All of us here at Rapid7 hope that you and your families are safe and well during this unprecedented national crisis. Despite the fact that COVID-19 has many of us focused on other priorities, the expectation at the time of publication of this blog is that the Cybersecurity Maturity Model Certification (CMMC) is proceeding along original timelines. The certification is presently expected to be phased into new DoD contracts starting in Q3 2020. As such, it is important that all affected organizations continue to prepare for the requirements. In Part 1 of our CMMC Blog series, we’ll look at better explaining terms and structure of the framework.
In current developments, the CMMC Accreditation Body has been established, and it has formed the CMMC Standard Management Working Groups, with objectives of refining the CMMC Standards and Requirements Assessment Guide and developing the Certification Assessment Criteria Levels and Training and Learning Objectives. Additional working groups have been formed, and that information can be found here.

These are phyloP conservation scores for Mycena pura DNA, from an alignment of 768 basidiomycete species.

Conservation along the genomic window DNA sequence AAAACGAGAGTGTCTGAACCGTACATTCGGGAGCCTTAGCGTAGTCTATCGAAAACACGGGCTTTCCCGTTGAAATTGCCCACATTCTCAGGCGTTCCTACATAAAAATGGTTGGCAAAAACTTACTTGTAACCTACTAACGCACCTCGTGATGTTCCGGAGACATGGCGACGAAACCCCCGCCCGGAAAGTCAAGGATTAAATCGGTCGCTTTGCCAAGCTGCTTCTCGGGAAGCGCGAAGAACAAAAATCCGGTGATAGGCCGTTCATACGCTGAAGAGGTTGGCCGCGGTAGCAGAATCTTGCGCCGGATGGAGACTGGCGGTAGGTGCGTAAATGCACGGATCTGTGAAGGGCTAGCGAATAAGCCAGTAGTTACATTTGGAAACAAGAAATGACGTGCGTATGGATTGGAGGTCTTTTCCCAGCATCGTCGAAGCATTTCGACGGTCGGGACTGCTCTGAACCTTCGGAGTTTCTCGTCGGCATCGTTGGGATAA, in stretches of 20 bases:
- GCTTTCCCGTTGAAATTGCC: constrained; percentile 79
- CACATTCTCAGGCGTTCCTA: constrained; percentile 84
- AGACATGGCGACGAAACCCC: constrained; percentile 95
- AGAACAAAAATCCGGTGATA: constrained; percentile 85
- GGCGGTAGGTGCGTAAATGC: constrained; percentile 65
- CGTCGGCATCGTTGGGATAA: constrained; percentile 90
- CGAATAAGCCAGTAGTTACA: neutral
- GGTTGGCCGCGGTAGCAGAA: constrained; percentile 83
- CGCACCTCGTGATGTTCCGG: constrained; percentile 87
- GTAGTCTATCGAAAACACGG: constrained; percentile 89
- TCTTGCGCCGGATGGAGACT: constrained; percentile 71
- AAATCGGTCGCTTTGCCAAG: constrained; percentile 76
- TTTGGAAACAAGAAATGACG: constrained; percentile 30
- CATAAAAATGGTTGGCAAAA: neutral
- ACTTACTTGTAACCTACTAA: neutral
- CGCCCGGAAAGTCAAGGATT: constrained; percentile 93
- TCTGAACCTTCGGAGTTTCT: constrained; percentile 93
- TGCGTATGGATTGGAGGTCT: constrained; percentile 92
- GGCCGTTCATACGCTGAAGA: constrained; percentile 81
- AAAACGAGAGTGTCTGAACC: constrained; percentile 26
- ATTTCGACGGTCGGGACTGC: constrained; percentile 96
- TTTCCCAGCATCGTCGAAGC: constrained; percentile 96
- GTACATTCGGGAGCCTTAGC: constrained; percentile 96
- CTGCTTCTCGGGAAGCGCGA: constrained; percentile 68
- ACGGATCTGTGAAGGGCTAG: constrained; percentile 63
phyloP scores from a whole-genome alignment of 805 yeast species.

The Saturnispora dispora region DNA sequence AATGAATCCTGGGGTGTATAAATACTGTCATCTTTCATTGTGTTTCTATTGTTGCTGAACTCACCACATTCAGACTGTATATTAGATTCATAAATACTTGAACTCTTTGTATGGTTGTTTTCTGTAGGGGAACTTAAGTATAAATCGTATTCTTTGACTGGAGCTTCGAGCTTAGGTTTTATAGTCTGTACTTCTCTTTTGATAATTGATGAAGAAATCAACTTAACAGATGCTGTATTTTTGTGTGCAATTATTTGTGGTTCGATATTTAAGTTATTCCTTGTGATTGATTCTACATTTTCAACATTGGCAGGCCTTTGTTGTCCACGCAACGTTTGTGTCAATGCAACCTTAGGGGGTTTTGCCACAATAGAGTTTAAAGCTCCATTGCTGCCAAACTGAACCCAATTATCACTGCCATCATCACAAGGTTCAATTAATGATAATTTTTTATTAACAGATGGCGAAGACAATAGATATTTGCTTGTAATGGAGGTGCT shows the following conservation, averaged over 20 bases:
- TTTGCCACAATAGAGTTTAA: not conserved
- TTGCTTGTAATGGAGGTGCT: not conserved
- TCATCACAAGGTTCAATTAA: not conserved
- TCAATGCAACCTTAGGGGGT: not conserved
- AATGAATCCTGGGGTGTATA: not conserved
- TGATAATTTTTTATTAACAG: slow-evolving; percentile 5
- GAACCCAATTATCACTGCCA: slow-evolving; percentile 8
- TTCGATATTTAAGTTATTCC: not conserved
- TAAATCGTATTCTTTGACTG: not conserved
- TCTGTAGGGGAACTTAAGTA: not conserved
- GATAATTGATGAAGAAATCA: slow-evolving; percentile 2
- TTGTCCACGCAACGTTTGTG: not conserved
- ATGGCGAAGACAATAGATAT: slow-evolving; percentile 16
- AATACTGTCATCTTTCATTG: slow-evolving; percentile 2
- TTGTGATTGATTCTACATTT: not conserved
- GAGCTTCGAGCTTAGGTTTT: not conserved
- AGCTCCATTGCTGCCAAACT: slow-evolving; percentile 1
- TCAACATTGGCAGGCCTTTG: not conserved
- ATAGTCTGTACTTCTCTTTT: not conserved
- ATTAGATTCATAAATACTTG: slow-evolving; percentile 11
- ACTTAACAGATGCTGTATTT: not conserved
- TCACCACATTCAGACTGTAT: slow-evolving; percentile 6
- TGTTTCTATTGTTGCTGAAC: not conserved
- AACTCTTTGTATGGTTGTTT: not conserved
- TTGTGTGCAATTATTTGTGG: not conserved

CMMC certification will be required for all contractors and subcontractors working with the U.S. Department of Defense. The goal is to enhance the protection of this information within the Department of Defense supply chain. While CMMC primarily leverages existing standards and regulations, such as FAR Clause 52.204-21 and National Institute of Standards and Technology (NIST) Special Publication (SP) 800-171, it also draws from other best practices.
Under CMMC, organizations can no longer self-assess against 800-171 to be awarded DoD contracts. Instead, organizations will need to be certified by CMMC third-party assessment organizations (C3PAOs) accredited by the CMMC Accreditation Body. Both DoD and the CMMC Accreditation Body encourage organizations to perform self-evaluations for CMMC compliance prior to an official assessment from a C3PAO.
Version 1 of CMMC was released on Jan. 30, and a minor revision of the document, version 1.02, has since been released in March. The latest versions can be found here.
To understand the CMMC framework, you must understand how the different elements work.
We’ll go through some of these terms in the following sections.
The CMMC defines 17 domains, familiar to anyone who has experience with NIST framework requirements. Organizations familiar with 800-171 will notice three additional domains defined within CMMC. These domains are defined as follows:
Each domain has a set of defined criteria that define the overall maturity level for your organization.